We’ve previously written about how scammers can convincingly lead people into losing hundreds if not thousands of pounds. In this article we remind you of some of the scams we’ve seen or heard about throughout the pandemic, but highlight some newer or less well known scams.
Delivery Text Messages
According to Which? 61% of people have received fake delivery company texts over the past year, which comes as no surprise as many of us have been at home and relying on deliveries to our doors – something the scammers have exploited. Thankfully, nearly 80% have recognised these to be fake, but that still leaves just over 20% vulnerable to these scams. Again, according to Which? 3% had lost money to them.
Typically, the scammers purport to be from Royal Mail, but DPD, Hermes and DHL have all been impersonated.
You will only get a message from one of these delivery companies if you’ve ordered something and are expecting a delivery – but be careful as this is what the scammers are hoping for, that you’ll assume the text is legitimate, because you’re waiting on something. Royal Mail remind people that where customers are needing to pay surcharge for an underpaid item (where someone has paid the correct postage), they’ll leave a grey ‘fee to pay’ card. They wouldn’t request payment by email or text.
HMRC phishing scams
These scams were up 90% in 2020/21 according to one report* and related to tax rebates and refunds. The preferred route for these scams were by email, but SMS scams of this nature increased by over 50% and phone scams by 66%. If you receive an email from HMRC, for example, if you’re self employed or complete a self-assessment tax return – go on to the HMRC Government Gateway portal and see if there are any messages there. Don’t be tempted to click on any links in the email!
Mortgage free or empty properties
Fraudsters target properties to then secure mortgages against them. There’s a number of properties or people that are most vulnerable to this:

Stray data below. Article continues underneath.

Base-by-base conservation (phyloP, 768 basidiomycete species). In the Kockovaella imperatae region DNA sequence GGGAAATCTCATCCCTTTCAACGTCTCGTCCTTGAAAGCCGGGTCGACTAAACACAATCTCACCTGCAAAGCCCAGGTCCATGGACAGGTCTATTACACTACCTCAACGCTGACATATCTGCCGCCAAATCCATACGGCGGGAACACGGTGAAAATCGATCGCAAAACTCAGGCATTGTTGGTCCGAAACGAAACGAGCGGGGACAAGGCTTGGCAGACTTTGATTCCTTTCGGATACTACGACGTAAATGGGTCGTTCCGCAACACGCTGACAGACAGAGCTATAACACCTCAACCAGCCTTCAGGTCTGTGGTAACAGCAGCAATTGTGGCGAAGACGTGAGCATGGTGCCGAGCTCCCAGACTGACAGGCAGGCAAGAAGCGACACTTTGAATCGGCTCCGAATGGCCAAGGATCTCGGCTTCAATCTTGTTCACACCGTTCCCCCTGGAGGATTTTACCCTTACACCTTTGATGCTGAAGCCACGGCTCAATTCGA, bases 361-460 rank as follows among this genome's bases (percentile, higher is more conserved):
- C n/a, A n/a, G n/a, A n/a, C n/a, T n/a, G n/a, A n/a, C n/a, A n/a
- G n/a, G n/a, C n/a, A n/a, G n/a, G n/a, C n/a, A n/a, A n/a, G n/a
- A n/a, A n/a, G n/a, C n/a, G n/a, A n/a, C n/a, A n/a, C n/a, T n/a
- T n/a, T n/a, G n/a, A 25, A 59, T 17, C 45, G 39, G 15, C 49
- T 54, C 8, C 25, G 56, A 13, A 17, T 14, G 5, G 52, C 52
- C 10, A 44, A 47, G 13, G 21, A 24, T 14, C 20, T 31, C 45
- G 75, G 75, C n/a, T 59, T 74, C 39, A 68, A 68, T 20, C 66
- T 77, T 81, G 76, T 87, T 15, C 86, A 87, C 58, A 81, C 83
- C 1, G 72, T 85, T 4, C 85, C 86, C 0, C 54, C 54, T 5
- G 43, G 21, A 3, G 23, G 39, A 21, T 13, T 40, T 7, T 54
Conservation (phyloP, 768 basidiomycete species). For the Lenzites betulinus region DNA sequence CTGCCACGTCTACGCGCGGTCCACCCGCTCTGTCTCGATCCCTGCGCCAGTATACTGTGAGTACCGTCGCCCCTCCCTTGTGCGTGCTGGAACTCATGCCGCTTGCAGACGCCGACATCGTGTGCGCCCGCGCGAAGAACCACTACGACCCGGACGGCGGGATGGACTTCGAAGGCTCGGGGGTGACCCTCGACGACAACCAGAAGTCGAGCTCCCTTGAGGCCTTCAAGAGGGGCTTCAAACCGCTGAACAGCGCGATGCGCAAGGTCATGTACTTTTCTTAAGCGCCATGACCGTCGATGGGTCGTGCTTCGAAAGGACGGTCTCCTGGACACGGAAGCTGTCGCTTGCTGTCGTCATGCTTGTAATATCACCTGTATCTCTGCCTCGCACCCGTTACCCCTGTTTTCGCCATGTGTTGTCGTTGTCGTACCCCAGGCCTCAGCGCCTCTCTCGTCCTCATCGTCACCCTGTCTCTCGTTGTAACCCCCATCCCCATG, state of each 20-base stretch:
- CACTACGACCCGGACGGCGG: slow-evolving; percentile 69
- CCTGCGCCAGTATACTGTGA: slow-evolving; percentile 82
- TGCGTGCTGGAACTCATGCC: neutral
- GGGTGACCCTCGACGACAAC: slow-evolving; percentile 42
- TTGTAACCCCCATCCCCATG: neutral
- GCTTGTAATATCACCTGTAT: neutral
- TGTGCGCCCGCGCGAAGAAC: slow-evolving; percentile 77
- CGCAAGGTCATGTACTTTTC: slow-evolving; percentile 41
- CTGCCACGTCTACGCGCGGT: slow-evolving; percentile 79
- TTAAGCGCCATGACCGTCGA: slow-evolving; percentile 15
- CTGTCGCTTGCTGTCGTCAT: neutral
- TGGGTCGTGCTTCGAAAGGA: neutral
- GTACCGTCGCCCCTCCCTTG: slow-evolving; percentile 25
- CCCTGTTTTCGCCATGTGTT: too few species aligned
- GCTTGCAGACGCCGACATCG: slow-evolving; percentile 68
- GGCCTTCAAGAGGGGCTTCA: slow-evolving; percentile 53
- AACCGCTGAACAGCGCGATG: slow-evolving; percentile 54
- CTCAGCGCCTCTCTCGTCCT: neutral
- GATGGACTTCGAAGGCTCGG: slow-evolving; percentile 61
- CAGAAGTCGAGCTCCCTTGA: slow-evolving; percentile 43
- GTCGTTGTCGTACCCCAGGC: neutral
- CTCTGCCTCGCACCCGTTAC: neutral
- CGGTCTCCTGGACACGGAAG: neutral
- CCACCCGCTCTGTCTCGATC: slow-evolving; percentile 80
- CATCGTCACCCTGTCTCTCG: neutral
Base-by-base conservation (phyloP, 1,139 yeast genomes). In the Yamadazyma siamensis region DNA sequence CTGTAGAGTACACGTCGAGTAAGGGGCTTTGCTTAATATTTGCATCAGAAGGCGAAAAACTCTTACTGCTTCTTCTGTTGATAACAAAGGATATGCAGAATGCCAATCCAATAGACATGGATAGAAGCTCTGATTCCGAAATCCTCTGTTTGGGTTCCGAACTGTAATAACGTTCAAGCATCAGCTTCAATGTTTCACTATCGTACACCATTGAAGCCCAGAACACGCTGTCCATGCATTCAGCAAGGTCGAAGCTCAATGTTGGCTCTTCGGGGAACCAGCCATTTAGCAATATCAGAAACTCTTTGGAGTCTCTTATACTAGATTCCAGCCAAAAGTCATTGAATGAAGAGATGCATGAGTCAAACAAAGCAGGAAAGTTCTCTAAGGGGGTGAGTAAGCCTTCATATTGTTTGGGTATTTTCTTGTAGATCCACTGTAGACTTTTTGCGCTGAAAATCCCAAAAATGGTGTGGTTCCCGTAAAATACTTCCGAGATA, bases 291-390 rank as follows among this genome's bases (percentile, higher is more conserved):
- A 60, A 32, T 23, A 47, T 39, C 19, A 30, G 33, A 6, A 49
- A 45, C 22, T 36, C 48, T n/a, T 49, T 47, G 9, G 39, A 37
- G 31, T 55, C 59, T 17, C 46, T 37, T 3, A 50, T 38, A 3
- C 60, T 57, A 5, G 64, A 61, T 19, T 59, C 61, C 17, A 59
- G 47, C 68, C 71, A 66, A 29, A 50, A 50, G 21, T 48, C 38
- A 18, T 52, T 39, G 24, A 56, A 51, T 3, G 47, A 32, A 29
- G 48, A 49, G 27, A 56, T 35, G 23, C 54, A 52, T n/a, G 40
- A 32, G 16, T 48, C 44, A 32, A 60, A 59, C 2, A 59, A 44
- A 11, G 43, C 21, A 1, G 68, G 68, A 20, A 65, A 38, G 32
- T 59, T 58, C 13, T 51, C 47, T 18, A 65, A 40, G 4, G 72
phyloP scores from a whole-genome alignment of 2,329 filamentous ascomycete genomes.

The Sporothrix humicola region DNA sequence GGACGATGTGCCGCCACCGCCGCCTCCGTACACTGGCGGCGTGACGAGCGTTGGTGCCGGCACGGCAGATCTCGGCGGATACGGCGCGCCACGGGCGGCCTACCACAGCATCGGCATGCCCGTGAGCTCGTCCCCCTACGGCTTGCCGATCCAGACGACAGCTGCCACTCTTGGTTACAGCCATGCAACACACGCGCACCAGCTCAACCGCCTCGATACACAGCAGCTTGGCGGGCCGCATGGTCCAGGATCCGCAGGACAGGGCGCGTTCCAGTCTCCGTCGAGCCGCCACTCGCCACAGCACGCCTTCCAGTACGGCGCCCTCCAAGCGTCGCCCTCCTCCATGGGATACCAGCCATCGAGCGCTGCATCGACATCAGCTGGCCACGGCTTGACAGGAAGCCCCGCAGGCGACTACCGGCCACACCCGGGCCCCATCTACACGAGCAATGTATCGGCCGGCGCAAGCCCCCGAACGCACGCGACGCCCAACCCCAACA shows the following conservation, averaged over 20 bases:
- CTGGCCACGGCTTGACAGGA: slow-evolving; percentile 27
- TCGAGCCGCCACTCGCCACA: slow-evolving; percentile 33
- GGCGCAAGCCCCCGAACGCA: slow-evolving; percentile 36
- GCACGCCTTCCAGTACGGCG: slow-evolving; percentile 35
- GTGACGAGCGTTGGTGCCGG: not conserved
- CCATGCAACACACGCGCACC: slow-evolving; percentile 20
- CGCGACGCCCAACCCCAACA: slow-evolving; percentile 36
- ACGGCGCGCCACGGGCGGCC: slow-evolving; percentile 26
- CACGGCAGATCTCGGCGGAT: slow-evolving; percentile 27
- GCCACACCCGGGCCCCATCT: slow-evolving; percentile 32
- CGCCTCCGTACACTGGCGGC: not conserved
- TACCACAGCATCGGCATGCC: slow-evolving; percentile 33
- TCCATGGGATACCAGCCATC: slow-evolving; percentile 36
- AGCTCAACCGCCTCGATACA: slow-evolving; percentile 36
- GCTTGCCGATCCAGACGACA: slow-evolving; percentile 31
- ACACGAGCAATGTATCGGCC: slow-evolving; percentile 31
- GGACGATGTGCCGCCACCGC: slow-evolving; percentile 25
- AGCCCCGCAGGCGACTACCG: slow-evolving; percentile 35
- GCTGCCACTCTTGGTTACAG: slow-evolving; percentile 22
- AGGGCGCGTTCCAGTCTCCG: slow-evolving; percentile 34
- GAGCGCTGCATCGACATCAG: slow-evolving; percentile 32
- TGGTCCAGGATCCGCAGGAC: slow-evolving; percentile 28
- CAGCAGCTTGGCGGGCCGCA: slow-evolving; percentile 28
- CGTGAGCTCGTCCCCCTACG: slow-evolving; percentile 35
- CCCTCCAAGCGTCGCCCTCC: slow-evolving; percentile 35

- Mortgage free
- Vacant properties
- Not registered on the Land Registry (normally where the property is mortgage free and has not changed hands since 1998).
- Where the owner lives elsewhere for example buy-to-lets or holiday homes
Scammers will attempt to transfer the property into their own name by falsifying various documents, using stolen identities etc. They’ll then raise money against the property leaving victims either at risk of having to leave their home or having to claim compensation from the Land Registry to replace their home.
You can protect your property by taking a number of steps:
- Register your property on the Land Registry if it is not already registered.
- Sign up for the free Land Registry Property Alert service. You can get alerts for up to 10 properties, meaning you can help protect vulnerable family or friends as well as yourself.
- Put a restriction on your title: this will stop the Land Registry registering any sale or mortgage on your property unless a conveyancer or solicitor certifies that the application was made by you. This restriction:
- Costs £40 if you live at the property
- Is free if you do not live at the property but you own it privately
- Is free if a company owns the property.
Visit gov.uk for more advice on how to protect your property
Renting out other peoples homes
Fraudsters copy adverts from legitimate websites and pretend to be the owners of the property in order to secure deposits and rent from would be renters. Much of the advice given is to be extra vigilant when looking at ads placed on social media marketplaces, or the likes of Gumtree. The fraudsters tend to look for homes that are for sale, and market them as being available to rent – so if you’re looking for a property to rent, check the likes or Rightmove of Zoopla to ensure that it’s not listed for sale.
Make sure you are able to visit the property to ensure that it is available to rent or go through a well known or reputable agent. Most importantly, don’t be pressured into parting with money because the supposed landlords have others interested. If they ask for you to pay a deposit online to secure the property, before being able to view it – this should be a red flag.